Former Norwich fishmonger leaves �340,000 to the Salvation Army, Norfolk and Norwich Hospital and cancer charity Big C
A generous former city fishmonger has left nearly �340,000 in his will to be split between the Norfolk and Norwich University Hospital, cancer charity the Big C, and the Salvation Army.
Herbert Chettleburgh ran a fish shop in St Augustine's Street for more than 20 years and, when his will is settled next week, the three beneficiaries will each receive a windfall of �113,300.
Michael Skedge, Mr Chettleburgh's neighbour in Norwich Road, New Costessey, said the 81-year-old had been 'a character'.
'He was a man who would have been known all across Norwich when his shop was open, but in his latter years he kept himself to himself,' he said.
Mr Chettleburgh inherited the fish shop opened by his father Sidney after his brother Danny retired in the late 1960s, and quickly turned the shop into a success, running it with Violet, his wife of 38 years.
You may also want to watch:
'I remember times when there would be people queuing down St Augustine's and into Sussex Street waiting for him to open up,' said Mr Skedge.
'Like his father, he was a character, but after his wife died he didn't socialise so much.
- 1 Cliff fall man arrested on suspicion of woman's murder
- 2 Couple turn grain store into 'James Bond' home
- 3 Meat factory for sale for £1.2million earmarked for homes
- 4 Local pub splashes back into action
- 5 Woman taken to hospital after police incident in Norwich
- 6 Man died after knife fight with housemate
- 7 Plans for new KFC and Starbucks refused
- 8 Customers 'overjoyed' by new rural shop
- 9 Influencer loses one-of-a-kind wedding ring at coast
- 10 Man, 47, in court on murder charge after Thorpe stabbing
'In his latter days he was a very private man, but he always had his heart in the right place.'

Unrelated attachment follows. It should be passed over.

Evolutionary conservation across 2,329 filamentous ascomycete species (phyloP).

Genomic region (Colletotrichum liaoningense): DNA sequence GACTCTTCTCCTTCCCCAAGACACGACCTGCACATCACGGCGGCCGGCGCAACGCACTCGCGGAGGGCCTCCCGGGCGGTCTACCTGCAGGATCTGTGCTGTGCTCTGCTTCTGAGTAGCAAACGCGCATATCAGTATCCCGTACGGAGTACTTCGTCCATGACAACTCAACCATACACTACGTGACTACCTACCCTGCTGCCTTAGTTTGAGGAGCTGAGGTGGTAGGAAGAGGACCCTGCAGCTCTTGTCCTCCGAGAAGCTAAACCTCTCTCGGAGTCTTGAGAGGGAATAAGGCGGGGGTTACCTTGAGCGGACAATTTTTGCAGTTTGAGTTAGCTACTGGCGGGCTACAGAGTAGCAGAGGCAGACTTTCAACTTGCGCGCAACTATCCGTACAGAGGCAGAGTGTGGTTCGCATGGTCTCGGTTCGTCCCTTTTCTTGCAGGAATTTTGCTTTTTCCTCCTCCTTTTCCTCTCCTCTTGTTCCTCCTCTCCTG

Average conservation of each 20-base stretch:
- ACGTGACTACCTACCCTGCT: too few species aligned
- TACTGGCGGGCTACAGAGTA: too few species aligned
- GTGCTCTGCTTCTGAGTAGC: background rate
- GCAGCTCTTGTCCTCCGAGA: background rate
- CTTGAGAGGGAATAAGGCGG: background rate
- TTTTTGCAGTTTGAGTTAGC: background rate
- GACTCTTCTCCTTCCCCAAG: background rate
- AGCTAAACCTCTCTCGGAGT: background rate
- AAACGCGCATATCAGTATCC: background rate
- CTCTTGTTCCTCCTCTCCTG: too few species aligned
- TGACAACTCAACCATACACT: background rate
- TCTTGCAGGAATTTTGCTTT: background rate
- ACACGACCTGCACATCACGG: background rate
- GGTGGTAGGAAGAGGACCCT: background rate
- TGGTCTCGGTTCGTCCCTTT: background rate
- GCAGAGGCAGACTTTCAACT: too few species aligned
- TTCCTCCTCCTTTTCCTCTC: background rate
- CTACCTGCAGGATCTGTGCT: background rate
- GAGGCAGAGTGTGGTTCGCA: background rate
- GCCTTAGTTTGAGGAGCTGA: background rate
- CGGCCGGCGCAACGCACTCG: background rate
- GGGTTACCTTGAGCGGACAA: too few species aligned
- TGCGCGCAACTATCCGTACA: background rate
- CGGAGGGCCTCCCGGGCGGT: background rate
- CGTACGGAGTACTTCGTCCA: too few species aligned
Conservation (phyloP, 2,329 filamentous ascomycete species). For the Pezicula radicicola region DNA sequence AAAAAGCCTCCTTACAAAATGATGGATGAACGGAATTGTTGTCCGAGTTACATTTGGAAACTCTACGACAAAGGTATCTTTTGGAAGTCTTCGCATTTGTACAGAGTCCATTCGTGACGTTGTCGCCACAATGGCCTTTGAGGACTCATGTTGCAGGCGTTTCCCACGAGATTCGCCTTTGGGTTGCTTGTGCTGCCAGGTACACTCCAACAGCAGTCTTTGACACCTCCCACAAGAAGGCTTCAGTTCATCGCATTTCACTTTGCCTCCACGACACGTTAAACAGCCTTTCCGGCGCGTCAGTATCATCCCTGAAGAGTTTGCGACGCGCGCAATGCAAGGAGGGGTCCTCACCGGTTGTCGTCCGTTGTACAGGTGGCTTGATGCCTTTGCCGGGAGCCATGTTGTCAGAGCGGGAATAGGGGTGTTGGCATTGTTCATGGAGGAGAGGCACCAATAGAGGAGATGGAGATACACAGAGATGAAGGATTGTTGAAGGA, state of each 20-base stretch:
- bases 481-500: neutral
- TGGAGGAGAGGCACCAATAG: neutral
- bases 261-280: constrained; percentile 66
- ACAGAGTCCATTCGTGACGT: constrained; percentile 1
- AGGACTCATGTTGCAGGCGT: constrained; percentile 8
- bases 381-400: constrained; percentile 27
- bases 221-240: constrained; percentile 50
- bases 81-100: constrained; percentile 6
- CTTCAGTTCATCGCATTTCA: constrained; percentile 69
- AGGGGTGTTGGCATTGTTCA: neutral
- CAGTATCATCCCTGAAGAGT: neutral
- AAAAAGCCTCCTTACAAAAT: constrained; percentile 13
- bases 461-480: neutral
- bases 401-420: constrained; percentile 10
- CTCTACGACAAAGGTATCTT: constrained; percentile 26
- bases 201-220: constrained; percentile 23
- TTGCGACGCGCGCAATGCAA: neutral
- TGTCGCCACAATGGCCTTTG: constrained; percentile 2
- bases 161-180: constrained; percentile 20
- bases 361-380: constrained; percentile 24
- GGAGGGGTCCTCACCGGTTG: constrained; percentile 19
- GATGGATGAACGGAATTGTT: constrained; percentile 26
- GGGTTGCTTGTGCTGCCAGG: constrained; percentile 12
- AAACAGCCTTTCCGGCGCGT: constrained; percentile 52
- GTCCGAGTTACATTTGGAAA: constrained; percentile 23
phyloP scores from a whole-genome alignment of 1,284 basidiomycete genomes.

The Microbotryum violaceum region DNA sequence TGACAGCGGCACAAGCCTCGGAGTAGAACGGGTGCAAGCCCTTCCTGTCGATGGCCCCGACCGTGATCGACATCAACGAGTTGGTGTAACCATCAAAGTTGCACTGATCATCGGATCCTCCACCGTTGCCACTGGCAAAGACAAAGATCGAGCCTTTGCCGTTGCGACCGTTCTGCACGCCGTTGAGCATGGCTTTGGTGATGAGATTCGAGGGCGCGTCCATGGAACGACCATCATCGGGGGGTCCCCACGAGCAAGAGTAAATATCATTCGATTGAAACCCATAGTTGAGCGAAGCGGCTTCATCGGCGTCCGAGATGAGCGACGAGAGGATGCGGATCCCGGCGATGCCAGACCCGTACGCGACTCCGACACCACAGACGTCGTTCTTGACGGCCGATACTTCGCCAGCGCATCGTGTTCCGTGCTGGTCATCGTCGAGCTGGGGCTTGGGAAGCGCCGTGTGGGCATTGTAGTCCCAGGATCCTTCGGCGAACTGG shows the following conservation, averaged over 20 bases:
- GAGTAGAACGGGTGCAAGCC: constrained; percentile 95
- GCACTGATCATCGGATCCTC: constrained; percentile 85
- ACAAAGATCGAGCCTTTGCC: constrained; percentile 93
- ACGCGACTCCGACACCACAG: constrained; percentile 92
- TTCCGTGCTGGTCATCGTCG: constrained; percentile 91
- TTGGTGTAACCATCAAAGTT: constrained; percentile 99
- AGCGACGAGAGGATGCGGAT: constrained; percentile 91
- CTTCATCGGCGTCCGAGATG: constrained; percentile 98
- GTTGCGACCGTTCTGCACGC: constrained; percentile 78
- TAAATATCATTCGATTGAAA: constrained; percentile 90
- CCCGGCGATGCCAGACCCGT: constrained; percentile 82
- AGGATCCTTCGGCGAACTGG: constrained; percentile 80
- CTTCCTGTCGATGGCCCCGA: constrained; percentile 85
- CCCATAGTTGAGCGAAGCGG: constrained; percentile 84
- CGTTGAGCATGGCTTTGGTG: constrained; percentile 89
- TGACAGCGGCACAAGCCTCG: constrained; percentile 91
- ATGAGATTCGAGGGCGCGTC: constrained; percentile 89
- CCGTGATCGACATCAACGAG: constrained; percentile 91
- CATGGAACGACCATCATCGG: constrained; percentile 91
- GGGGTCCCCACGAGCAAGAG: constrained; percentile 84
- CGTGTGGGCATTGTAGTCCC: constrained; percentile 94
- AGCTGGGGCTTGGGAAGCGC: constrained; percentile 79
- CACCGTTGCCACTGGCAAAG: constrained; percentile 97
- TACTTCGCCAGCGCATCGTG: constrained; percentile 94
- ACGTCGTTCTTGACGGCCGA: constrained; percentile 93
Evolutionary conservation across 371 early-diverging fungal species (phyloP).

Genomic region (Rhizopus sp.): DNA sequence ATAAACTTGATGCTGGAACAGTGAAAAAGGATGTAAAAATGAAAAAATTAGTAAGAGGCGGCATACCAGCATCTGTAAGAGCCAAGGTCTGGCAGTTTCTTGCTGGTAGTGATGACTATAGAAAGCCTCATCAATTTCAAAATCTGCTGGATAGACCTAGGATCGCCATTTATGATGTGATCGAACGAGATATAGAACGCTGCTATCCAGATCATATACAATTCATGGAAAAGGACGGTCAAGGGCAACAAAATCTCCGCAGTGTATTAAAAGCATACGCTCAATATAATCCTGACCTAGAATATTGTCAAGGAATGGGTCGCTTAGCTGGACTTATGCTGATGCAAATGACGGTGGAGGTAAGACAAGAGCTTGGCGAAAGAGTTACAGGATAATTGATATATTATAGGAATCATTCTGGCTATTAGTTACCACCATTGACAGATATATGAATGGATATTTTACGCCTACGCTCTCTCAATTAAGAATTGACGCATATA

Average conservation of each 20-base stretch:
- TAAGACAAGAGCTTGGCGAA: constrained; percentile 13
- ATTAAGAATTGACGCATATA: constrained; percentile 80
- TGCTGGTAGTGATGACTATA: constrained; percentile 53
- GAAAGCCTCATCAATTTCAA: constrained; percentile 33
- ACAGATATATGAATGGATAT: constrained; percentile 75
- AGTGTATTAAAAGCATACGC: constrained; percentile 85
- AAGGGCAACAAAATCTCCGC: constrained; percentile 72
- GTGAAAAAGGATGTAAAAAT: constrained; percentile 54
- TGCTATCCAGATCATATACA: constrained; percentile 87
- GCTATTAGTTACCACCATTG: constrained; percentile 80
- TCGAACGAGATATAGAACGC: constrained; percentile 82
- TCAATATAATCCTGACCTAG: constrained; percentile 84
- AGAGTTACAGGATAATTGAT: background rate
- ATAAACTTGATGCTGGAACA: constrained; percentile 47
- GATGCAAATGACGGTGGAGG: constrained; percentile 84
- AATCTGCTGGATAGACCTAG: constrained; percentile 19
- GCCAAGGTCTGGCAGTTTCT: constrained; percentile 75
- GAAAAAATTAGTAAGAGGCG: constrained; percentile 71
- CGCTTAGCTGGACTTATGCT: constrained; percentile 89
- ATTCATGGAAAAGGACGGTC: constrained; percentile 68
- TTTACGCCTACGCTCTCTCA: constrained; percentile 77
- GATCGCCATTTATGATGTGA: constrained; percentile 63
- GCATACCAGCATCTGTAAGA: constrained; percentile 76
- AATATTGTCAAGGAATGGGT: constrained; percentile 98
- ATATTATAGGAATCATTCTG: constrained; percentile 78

Mr Skedge said that his friend had confided in him he planned to leave his money to good causes, though not the reasons he chose the three he did.
'The only thing he did discuss was the Salvation Army, who he said had done a lot of good for him during his national service. I'm not sure why he left money to the other two charities – and I never asked.'
He said Mr Chettleburgh would not have wanted recognition for his generosity, adding: 'But he would have been proud to be able to leave them money. That's why I think people should know: something like this shouldn't be allowed to slip by.'
Julie Cave, director of resources at Norfolk and Norwich University Hospital, said: 'We are very touched and grateful that Mr Chettleburgh should choose to remember us in this way. Donations from members of the public always go directly towards equipment and services that can make a real difference for our patients.
'They are especially welcome at a time when we are trying so hard to make essential cost savings in our hospitals.'
Ian McBride, core officer at the Salvation Army's Norwich Citadel, said the charity would use the money to fund its work across the city, but that Mr Chettleburgh was not someone known to them.
'The gentleman clearly had an affection for the Salvation Army. He may have had a relation from the war or from previous involvement – perhaps as a recipient of a donation from us.
'We often find people donating and telling us they're paying for a cup of tea that they had in the war – and they end up paying us back time and again.'
A spokesman for Big C said all donations were dealt with confidentially, but added: 'We are obviously delighted when any individual chooses to make a donation – it's the best way to support the work we do.'